Diagnoses and Procedures

All patients were diagnosed with lumbar degenerative disease. Specific diagnoses (e.g., disc degeneration, disc herniation, spondylolisthesis, and spinal canal stenosis) were available for 32,567 patients (98.8%). A single study included patients with multiple degenerative conditions without reporting the number of patients per diagnosis.14 Disc herniation (59.0%), disc degeneration (20.3%), spinal canal stenosis (15.9%), and spondylolisthesis (4.7%) accounted for the majority of diagnoses. The majority of studies contained a cohort of patients with the same diagnosis: disc herniation (26.7%), spinal canal stenosis (26.7%), disc degeneration (13.3%), and spondylolisthesis (6.7%). Seven studies (23.3%) did not restrict inclusion criteria to a single diagnosis; all 7 presented clinical assessment scores dichotomized by gender but did not stratify by diagnosis.19,20,34,41,48,54,59 No study examined gender differences in the severity of radiographic findings.

A discectomy was performed in all cases of disc herniation and none conducted concomitant laminectomy with fusion. Of the 15 studies reporting postoperative scores for patients with spinal canal stenosis, 12 (80.0%) reported laminectomy only. Laminectomy with instrumented fusion was mostly performed for spondylolisthesis or disc degeneration (92.9%).

Main Study Objectives and Patient-Reported Clinical Assessment Scales

Examining gender differences in clinical assessment scoring was the primary objective in 17 studies (56.7%). Scoring measures used in pre- and postoperative patient-reported clinical assessment are listed in Table 3. The VAS score for back or leg pain was used by 94.7% of the studies reporting on pain. The ODI was used by 72.0% of the studies assessing disability. The EQ-5D (52.9%) and SF-36 (41.2%) were the most common measures of HRQoL. Gender differences were evaluated over a follow-up period averaging 27 months across included studies.

Preoperative Pain, Disability, and HRQoL

Of the studies reporting preoperative clinical assessment data (Table 3), all 18 (100%) reported significant differences between male and female patients in at least one of the following categories: back or leg pain, disability, or HRQoL. Of the 15 studies reporting preoperative back or leg pain, mean pain intensity was significantly worse for females in 14 studies (93.3%). A single study (6.7%) reported no gender difference in pain but found worse preoperative disability among females.57 No studies reported worse preoperative pain among males. Of the 16 studies reporting data on preoperative disability, 13 (81.3%) found worse scores among females, whereas a single study (6.3%) found worse scores among males,59 and 2 (12.5%) found equivalent scores.41,58 Preoperative HRQoL data were reported in 12 studies. Females had worse scores compared to males in 9 studies (75.0%), compared to equivalent scores in 3 studies (25.0%).48,58,59 No studies found worse preoperative HRQoL among males.

Preoperative Anxiety

Preoperative anxiety was the focus of a single retrospective study including 150 patients.34 Anxiety was more prevalent among female patients.

Postoperative Pain, Disability, and HRQoL

Statistically significant gender differences in postoperative patient-reported clinical assessment scores were identified for pain, disability, and HRQoL (Table 3). Twenty-five (83%) of 30 studies reported at least one of the following categories: pain, disability, or HRQoL. Ten (40%) reported only absolute scores, 5 (20%) reported interval change or treatment effect, and 10 (40%) reported both absolute scores and interval change. Most studies reported at least 12 months of follow-up data.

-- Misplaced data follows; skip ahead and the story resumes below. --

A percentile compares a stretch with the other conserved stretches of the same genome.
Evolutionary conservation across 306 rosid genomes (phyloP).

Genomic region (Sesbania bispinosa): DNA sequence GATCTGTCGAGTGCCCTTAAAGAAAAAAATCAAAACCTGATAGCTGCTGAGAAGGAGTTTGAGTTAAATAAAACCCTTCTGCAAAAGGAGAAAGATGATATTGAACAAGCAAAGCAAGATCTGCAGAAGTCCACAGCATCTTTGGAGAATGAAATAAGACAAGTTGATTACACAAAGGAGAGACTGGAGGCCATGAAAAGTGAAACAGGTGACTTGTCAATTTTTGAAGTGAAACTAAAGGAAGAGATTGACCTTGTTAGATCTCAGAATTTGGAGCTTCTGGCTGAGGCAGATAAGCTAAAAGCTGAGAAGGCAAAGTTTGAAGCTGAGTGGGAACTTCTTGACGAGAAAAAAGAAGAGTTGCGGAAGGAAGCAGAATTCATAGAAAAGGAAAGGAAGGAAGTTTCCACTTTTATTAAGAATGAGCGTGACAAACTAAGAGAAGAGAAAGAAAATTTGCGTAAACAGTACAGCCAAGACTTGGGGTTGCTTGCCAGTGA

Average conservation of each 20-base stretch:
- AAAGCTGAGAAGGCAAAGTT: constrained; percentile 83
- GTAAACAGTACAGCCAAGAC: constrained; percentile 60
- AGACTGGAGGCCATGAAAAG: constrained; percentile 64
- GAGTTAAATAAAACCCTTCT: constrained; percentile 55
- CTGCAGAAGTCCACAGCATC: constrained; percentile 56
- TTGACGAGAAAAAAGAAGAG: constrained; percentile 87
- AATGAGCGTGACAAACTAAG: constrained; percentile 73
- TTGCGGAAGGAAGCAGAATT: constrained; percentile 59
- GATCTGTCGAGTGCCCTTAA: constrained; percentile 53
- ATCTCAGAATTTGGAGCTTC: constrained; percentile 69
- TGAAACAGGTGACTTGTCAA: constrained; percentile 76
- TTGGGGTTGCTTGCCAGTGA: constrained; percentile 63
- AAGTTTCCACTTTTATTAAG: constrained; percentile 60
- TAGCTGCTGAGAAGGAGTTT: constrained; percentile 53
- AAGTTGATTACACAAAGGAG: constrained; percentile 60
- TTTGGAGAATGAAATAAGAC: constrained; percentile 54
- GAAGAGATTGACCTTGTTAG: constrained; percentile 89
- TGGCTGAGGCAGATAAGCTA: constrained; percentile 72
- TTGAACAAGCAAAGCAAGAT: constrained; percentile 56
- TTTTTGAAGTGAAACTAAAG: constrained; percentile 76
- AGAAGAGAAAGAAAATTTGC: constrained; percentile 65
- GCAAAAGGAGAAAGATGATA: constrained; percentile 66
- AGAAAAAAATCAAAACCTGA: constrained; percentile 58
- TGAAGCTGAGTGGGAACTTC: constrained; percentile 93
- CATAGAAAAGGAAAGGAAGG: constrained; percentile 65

Of the 20 studies reporting absolute scores, 16 (80%) found that females had worse scores in at least one outcome category. No study found males to have worse postoperative pain, disability, or HRQoL. Sixteen studies reported absolute pain scores. Females reported worse pain in 11 studies (68.8%). Five (31.3%) did not identify a difference between genders. Nineteen studies reported absolute postoperative disability scores. In 15 studies (78.9%) females reported worse postoperative disability. Four (21.1%) did not identify a difference between genders. Eight studies reported absolute postoperative HRQoL scores; females reported worse postoperative HRQoL in 6 studies (75.0%),14,41,48,50,52,53 whereas 2 studies (25.0%) found no gender differences.20,59 Global functional status was assessed using the Beaujon scoring system in a single study.37 The authors found worse scores for females at the 24-month follow-up.

Fifteen studies reported either interval change or treatment effect following surgery. Six studies (40%) reported a similar interval change between genders for pain, disability, and HRQoL.14,20,41,48,52,53 Five studies (33.3%) reported that females23,29,39,49,56 and 4 (26.7%) found that males32,50,59,60 reported greater improvement, respectively. Of the 10 studies reporting postoperative interval change in pain, 7 (70.0%) found no gender difference,14,20,41,48,50,52,53 and 1 (10.0%) found that males60 and 2 (20.0%) found that females49,56 reported a greater degree of improvement, respectively. Of the 13 studies reporting postoperative interval change in disability, 7 (53.8%) found no gender difference,14,20,41,48,49,52,53 and 2 (15.4%) found that males50,59 and 4 (30.8%) found that females23,29,39,56 reported a greater degree of improvement, respectively. Ten studies reported an interval change in HRQoL: 8 (80%) found no gender difference in interval change,14,20,41,48,50,52,53,59 whereas males reported greater improvement in a single study,32 and females in another.56